Appeal from the Order of the Court of Common Pleas of Carbon County in the case of Father Leo Stajkowski v. Carbon County Board of Assessment and Revision of Taxes, No. 83 S 91.
Stephen Peter Vlossak, Sr., for appellant.
Joseph J. Velitsky, for appellees.
Judges Rogers and Doyle, and Senior Judge Blatt, sitting as a panel of three. President Judge Crumlish, Jr., and Judges Rogers, Craig, MacPhail, Doyle, Barry and Colins. Opinion by Judge Doyle. Dissenting Opinion by President Judge Crumlish, Jr. Judge Colins joins in this dissent.
[ 101 Pa. Commw. Page 208]
This is an appeal by Father Leo Stajkowski from an order of the Court of Common Pleas of Carbon County which denied Father Stajkowski's appeal from a decision of the Carbon County Board of Assessment and Revision of Taxes (Board). After an informal hearing, the Board denied Father Stajkowski's appeal of his occupational classification assessed value for 1982.
The relevant facts are not in dispute. Father Stajkowski was assessed taxes based upon the category of Clergyman which triggered an assessment rating of 250. He testified before the court of common pleas that he became a priest, but that this was not his occupation, but his vocation. He further testified that his main duty is to offer sacrifice, say Mass and celebrate sacraments and that his goal is not to acquire worldly property,*fn1 but to lead the members of his parish closer to God and in the process save his own soul. He further explained that his other duties include running the parish buildings and payment of church bills. He receives an annual salary of $5,700.00.*fn2
[ 101 Pa. Commw. Page 209]
On appeal Father Stajkowski raises one question for our consideration -- whether the occupational assessment classification and tax as it applies to clergymen violates Father Stajkowski's First Amendment right to free exercise of his religion.*fn3 See U.S. Const. amend. I. His position is that because the occupational classification of "clergyman" is undefined it operates to tax all of his activities including his religious ones, hence violating his right to free exercise. He relies upon the case of Murdock v. Pennsylvania, 319 U.S. 105 (1943), wherein the United States Supreme Court held unconstitutional as applied a local ordinance which imposed a flat licensing tax on the privilege of canvassing or soliciting. The tax was applied to itinerant preachers distributing religious literature and such application was held to be an unconstitutional restriction upon, inter alia, the free exercise of religion. In addition, the tax, which was not merely a nominal fee imposed for the purpose of regulating canvassing and solicitation, had the effect of taxing individuals for delivering sermons. Murdock is thus inapposite here because the instant case does not involve a tax which operates to charge an individual for expressing religious beliefs. Instead, it taxes one's privilege to have an occupation. Simply stated, Father Stajkowski would pay the same amount whether he delivers a sermon or not.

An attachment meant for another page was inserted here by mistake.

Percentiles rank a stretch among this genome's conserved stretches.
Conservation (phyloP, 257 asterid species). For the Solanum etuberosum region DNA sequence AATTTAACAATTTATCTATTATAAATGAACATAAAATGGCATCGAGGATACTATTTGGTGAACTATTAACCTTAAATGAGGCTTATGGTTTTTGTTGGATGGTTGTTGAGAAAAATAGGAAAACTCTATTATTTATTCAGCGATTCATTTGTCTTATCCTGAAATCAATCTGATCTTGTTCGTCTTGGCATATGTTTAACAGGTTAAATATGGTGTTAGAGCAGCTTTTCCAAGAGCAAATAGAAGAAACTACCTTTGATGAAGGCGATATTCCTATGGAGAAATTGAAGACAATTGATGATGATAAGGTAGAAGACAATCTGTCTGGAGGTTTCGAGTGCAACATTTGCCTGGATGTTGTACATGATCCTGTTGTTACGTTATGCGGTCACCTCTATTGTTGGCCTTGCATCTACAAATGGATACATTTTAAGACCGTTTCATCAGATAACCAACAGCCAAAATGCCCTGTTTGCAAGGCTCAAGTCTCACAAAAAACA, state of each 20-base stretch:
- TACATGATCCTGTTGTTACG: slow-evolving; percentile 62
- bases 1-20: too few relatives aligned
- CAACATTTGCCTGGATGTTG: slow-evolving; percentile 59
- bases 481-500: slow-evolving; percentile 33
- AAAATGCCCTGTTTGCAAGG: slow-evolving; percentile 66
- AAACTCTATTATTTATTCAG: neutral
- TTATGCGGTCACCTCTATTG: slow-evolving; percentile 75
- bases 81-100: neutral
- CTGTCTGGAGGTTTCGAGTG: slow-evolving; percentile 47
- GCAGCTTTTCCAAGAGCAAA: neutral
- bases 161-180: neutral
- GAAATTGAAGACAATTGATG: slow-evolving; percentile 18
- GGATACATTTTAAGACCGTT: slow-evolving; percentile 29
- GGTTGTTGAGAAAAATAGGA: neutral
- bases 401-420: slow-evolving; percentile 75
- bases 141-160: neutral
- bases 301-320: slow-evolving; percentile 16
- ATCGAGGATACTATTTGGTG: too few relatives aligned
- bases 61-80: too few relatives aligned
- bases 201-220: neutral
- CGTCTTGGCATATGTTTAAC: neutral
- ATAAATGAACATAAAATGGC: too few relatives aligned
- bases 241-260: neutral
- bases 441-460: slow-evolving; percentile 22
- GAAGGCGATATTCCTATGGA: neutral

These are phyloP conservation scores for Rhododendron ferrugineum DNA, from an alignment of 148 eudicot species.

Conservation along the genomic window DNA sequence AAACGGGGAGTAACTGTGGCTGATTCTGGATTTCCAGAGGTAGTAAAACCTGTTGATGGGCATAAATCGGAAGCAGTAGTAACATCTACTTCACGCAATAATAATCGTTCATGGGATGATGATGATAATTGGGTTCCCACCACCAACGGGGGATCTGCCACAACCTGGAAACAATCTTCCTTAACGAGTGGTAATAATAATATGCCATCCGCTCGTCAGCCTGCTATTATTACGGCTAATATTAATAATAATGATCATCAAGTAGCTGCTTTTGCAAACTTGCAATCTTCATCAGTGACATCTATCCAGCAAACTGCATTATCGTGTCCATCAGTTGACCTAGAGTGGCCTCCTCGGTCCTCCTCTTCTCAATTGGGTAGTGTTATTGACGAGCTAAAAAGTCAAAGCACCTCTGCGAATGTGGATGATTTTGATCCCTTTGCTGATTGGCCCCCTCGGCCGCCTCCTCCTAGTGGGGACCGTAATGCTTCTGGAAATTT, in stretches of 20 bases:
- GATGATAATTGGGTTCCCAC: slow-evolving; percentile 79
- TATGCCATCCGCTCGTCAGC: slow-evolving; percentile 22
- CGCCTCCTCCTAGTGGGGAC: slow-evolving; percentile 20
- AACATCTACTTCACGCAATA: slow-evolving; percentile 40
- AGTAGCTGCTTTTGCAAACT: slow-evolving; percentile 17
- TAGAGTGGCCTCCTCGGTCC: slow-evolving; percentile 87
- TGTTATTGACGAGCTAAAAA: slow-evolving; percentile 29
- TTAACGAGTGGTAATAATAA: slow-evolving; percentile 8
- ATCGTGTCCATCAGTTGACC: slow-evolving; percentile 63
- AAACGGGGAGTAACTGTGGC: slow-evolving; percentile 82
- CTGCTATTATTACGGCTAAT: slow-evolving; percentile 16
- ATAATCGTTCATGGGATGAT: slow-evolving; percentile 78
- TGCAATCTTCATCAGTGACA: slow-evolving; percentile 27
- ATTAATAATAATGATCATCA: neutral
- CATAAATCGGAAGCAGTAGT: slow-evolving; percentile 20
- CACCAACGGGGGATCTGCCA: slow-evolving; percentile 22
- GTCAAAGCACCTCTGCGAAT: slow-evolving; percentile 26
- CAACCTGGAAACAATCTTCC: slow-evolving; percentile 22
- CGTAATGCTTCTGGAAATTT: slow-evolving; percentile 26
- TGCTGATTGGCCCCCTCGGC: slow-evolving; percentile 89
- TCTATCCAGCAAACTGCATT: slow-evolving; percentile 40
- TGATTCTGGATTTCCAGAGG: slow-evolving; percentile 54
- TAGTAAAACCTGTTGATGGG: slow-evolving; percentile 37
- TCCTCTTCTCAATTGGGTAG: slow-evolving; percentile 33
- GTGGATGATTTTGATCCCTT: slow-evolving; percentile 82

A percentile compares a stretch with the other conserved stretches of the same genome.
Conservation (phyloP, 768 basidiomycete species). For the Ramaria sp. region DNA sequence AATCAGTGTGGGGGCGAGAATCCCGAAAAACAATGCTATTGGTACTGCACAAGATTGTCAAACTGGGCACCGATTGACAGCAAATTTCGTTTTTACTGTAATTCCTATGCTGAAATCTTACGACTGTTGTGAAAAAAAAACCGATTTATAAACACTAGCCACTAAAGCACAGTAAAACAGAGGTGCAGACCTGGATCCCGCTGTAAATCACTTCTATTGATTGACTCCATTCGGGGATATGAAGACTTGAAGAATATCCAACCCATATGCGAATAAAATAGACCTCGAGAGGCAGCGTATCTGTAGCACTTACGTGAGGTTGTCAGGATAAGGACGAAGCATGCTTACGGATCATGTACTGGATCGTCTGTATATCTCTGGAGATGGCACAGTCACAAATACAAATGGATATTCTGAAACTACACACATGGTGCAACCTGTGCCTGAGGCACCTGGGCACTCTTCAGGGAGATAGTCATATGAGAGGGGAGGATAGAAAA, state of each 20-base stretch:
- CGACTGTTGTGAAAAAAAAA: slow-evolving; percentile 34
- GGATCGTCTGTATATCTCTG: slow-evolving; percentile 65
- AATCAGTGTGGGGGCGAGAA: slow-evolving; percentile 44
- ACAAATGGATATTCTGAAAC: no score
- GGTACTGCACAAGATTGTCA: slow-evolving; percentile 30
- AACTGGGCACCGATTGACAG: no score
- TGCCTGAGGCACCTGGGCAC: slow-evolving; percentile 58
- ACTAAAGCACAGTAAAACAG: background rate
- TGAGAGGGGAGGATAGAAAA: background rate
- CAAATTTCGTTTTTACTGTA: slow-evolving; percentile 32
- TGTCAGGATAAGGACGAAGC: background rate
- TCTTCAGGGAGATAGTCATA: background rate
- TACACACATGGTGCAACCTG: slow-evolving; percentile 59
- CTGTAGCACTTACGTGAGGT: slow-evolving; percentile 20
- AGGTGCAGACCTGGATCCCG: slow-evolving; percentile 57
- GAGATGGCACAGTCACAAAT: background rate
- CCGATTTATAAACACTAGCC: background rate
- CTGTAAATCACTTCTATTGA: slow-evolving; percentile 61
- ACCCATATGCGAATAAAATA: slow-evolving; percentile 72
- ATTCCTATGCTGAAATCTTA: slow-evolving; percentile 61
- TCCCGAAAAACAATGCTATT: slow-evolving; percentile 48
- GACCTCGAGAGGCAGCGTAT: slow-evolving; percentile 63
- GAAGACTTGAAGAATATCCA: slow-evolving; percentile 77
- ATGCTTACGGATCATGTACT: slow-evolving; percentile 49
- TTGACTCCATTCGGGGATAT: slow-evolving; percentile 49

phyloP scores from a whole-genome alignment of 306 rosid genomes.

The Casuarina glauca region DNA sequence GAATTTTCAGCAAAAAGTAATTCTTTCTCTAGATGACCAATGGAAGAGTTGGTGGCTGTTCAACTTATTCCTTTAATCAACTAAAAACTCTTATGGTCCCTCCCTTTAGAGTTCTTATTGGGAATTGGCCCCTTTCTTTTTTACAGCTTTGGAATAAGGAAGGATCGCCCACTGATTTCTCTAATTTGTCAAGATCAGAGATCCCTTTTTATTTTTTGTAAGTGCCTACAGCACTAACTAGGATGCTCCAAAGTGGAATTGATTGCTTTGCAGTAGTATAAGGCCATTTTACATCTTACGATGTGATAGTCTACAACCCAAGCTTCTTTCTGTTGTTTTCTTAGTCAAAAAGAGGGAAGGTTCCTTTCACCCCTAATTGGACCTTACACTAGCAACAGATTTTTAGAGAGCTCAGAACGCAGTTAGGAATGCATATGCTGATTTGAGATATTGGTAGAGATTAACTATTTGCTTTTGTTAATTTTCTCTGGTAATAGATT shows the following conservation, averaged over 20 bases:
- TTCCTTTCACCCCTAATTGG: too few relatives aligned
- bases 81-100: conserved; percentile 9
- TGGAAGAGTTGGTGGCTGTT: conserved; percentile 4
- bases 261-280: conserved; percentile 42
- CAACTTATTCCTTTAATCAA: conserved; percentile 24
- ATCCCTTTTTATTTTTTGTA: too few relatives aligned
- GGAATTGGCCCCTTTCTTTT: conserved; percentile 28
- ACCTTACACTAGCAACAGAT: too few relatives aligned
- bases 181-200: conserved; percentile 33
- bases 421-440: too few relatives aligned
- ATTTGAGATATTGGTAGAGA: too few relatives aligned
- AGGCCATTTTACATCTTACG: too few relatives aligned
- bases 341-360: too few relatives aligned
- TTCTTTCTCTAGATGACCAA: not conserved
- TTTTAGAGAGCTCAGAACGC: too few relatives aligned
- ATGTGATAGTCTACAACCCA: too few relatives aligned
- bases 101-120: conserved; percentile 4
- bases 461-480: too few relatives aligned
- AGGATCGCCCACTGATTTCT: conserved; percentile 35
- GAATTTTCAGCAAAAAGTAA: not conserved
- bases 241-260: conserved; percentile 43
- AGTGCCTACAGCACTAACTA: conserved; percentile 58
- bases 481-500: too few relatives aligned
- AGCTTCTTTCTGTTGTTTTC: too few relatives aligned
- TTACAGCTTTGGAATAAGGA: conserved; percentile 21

The United States Supreme Court has stated that the Free Exercise Clause "recognizes the value of religious training, teaching and observance and, more particularly, the right of every person to freely choose his
[ 101 Pa. Commw. Page 210]
own course with reference thereto, free of any compulsion from the state." School District of Abington Township v. Schempp, 374 U.S. 203, 222 (1963). The Schempp Court further explained:
The Free Exercise Clause . . . withdraws from legislative power, state and federal, the exertion of any restraint on the free exercise of religion. Its purpose is to secure religious liberty in the individual by prohibiting any invasions thereof by civil authority. Hence it is necessary in a free exercise case for one to show the ...